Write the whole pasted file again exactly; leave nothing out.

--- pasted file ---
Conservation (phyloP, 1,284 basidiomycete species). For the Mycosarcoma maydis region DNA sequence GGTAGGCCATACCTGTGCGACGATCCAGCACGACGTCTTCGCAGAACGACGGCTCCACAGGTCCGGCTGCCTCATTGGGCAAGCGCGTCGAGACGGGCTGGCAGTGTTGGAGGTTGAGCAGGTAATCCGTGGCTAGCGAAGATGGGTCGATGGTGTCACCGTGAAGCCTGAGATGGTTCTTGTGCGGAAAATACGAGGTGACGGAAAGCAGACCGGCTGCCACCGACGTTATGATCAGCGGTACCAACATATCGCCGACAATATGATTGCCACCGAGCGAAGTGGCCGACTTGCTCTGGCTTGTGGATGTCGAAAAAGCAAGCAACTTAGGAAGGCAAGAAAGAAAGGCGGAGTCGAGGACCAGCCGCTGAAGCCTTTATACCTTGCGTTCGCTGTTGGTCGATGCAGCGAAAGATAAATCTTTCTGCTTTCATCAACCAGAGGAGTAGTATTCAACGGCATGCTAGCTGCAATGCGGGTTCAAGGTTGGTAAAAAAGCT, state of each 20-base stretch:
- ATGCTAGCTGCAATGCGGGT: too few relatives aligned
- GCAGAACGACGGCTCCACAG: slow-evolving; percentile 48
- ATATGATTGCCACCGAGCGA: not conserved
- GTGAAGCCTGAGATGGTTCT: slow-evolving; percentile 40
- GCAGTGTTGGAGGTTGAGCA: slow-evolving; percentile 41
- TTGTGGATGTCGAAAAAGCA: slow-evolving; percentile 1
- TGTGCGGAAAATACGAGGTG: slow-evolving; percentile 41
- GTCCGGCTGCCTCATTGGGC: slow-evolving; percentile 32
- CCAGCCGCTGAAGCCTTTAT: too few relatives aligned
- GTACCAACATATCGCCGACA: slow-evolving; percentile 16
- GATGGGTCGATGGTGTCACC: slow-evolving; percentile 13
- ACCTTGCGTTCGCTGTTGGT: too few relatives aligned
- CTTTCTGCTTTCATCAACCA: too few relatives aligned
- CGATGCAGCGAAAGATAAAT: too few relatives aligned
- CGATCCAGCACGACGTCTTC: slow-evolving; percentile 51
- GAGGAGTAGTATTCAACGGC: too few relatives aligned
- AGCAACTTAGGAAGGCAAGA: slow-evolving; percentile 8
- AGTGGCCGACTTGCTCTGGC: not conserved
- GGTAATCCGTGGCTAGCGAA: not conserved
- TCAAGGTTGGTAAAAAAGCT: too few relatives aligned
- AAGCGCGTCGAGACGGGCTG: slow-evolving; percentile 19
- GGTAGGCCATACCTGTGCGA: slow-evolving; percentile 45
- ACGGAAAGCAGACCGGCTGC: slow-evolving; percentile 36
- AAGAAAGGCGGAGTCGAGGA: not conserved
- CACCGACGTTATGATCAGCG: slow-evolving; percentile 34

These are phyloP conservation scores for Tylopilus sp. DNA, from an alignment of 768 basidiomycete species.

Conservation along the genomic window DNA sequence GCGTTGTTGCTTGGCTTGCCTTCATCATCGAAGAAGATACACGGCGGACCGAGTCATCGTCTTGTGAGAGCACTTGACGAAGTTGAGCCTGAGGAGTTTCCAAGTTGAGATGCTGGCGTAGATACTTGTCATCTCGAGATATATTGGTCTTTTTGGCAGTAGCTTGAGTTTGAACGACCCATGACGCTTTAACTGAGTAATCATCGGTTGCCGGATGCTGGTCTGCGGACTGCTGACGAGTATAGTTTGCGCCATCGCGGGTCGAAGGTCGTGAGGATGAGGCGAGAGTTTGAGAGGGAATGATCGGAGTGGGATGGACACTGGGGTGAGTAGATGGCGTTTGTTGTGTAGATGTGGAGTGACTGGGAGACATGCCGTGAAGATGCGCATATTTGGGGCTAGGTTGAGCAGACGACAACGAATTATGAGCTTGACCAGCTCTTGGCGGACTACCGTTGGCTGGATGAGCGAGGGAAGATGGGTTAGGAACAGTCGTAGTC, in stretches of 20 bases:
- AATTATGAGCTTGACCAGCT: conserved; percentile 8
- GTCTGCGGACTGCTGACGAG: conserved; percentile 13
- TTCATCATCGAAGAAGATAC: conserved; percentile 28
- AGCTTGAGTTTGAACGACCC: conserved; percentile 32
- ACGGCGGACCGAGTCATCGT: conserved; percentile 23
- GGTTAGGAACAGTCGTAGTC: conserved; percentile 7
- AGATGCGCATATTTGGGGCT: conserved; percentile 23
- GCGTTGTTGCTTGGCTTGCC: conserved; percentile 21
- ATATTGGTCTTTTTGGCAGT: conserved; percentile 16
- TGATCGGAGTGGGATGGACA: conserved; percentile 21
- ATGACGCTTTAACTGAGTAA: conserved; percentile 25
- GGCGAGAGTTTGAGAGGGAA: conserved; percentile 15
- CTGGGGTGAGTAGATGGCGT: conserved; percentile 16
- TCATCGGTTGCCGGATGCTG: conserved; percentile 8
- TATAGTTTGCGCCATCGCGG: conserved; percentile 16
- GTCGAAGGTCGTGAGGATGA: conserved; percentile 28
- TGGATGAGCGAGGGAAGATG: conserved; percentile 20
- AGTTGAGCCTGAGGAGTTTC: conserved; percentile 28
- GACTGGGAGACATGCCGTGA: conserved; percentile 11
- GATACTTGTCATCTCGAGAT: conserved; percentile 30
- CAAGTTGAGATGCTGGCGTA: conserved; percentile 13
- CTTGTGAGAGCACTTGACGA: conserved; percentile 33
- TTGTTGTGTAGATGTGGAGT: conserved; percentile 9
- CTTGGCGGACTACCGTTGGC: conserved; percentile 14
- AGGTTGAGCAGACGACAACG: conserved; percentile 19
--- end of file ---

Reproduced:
Conservation (phyloP, 1,284 basidiomycete species). For the Mycosarcoma maydis region DNA sequence GGTAGGCCATACCTGTGCGACGATCCAGCACGACGTCTTCGCAGAACGACGGCTCCACAGGTCCGGCTGCCTCATTGGGCAAGCGCGTCGAGACGGGCTGGCAGTGTTGGAGGTTGAGCAGGTAATCCGTGGCTAGCGAAGATGGGTCGATGGTGTCACCGTGAAGCCTGAGATGGTTCTTGTGCGGAAAATACGAGGTGACGGAAAGCAGACCGGCTGCCACCGACGTTATGATCAGCGGTACCAACATATCGCCGACAATATGATTGCCACCGAGCGAAGTGGCCGACTTGCTCTGGCTTGTGGATGTCGAAAAAGCAAGCAACTTAGGAAGGCAAGAAAGAAAGGCGGAGTCGAGGACCAGCCGCTGAAGCCTTTATACCTTGCGTTCGCTGTTGGTCGATGCAGCGAAAGATAAATCTTTCTGCTTTCATCAACCAGAGGAGTAGTATTCAACGGCATGCTAGCTGCAATGCGGGTTCAAGGTTGGTAAAAAAGCT, state of each 20-base stretch:
- ATGCTAGCTGCAATGCGGGT: too few relatives aligned
- GCAGAACGACGGCTCCACAG: slow-evolving; percentile 48
- ATATGATTGCCACCGAGCGA: not conserved
- GTGAAGCCTGAGATGGTTCT: slow-evolving; percentile 40
- GCAGTGTTGGAGGTTGAGCA: slow-evolving; percentile 41
- TTGTGGATGTCGAAAAAGCA: slow-evolving; percentile 1
- TGTGCGGAAAATACGAGGTG: slow-evolving; percentile 41
- GTCCGGCTGCCTCATTGGGC: slow-evolving; percentile 32
- CCAGCCGCTGAAGCCTTTAT: too few relatives aligned
- GTACCAACATATCGCCGACA: slow-evolving; percentile 16
- GATGGGTCGATGGTGTCACC: slow-evolving; percentile 13
- ACCTTGCGTTCGCTGTTGGT: too few relatives aligned
- CTTTCTGCTTTCATCAACCA: too few relatives aligned
- CGATGCAGCGAAAGATAAAT: too few relatives aligned
- CGATCCAGCACGACGTCTTC: slow-evolving; percentile 51
- GAGGAGTAGTATTCAACGGC: too few relatives aligned
- AGCAACTTAGGAAGGCAAGA: slow-evolving; percentile 8
- AGTGGCCGACTTGCTCTGGC: not conserved
- GGTAATCCGTGGCTAGCGAA: not conserved
- TCAAGGTTGGTAAAAAAGCT: too few relatives aligned
- AAGCGCGTCGAGACGGGCTG: slow-evolving; percentile 19
- GGTAGGCCATACCTGTGCGA: slow-evolving; percentile 45
- ACGGAAAGCAGACCGGCTGC: slow-evolving; percentile 36
- AAGAAAGGCGGAGTCGAGGA: not conserved
- CACCGACGTTATGATCAGCG: slow-evolving; percentile 34

These are phyloP conservation scores for Tylopilus sp. DNA, from an alignment of 768 basidiomycete species.

Conservation along the genomic window DNA sequence GCGTTGTTGCTTGGCTTGCCTTCATCATCGAAGAAGATACACGGCGGACCGAGTCATCGTCTTGTGAGAGCACTTGACGAAGTTGAGCCTGAGGAGTTTCCAAGTTGAGATGCTGGCGTAGATACTTGTCATCTCGAGATATATTGGTCTTTTTGGCAGTAGCTTGAGTTTGAACGACCCATGACGCTTTAACTGAGTAATCATCGGTTGCCGGATGCTGGTCTGCGGACTGCTGACGAGTATAGTTTGCGCCATCGCGGGTCGAAGGTCGTGAGGATGAGGCGAGAGTTTGAGAGGGAATGATCGGAGTGGGATGGACACTGGGGTGAGTAGATGGCGTTTGTTGTGTAGATGTGGAGTGACTGGGAGACATGCCGTGAAGATGCGCATATTTGGGGCTAGGTTGAGCAGACGACAACGAATTATGAGCTTGACCAGCTCTTGGCGGACTACCGTTGGCTGGATGAGCGAGGGAAGATGGGTTAGGAACAGTCGTAGTC, in stretches of 20 bases:
- AATTATGAGCTTGACCAGCT: conserved; percentile 8
- GTCTGCGGACTGCTGACGAG: conserved; percentile 13
- TTCATCATCGAAGAAGATAC: conserved; percentile 28
- AGCTTGAGTTTGAACGACCC: conserved; percentile 32
- ACGGCGGACCGAGTCATCGT: conserved; percentile 23
- GGTTAGGAACAGTCGTAGTC: conserved; percentile 7
- AGATGCGCATATTTGGGGCT: conserved; percentile 23
- GCGTTGTTGCTTGGCTTGCC: conserved; percentile 21
- ATATTGGTCTTTTTGGCAGT: conserved; percentile 16
- TGATCGGAGTGGGATGGACA: conserved; percentile 21
- ATGACGCTTTAACTGAGTAA: conserved; percentile 25
- GGCGAGAGTTTGAGAGGGAA: conserved; percentile 15
- CTGGGGTGAGTAGATGGCGT: conserved; percentile 16
- TCATCGGTTGCCGGATGCTG: conserved; percentile 8
- TATAGTTTGCGCCATCGCGG: conserved; percentile 16
- GTCGAAGGTCGTGAGGATGA: conserved; percentile 28
- TGGATGAGCGAGGGAAGATG: conserved; percentile 20
- AGTTGAGCCTGAGGAGTTTC: conserved; percentile 28
- GACTGGGAGACATGCCGTGA: conserved; percentile 11
- GATACTTGTCATCTCGAGAT: conserved; percentile 30
- CAAGTTGAGATGCTGGCGTA: conserved; percentile 13
- CTTGTGAGAGCACTTGACGA: conserved; percentile 33
- TTGTTGTGTAGATGTGGAGT: conserved; percentile 9
- CTTGGCGGACTACCGTTGGC: conserved; percentile 14
- AGGTTGAGCAGACGACAACG: conserved; percentile 19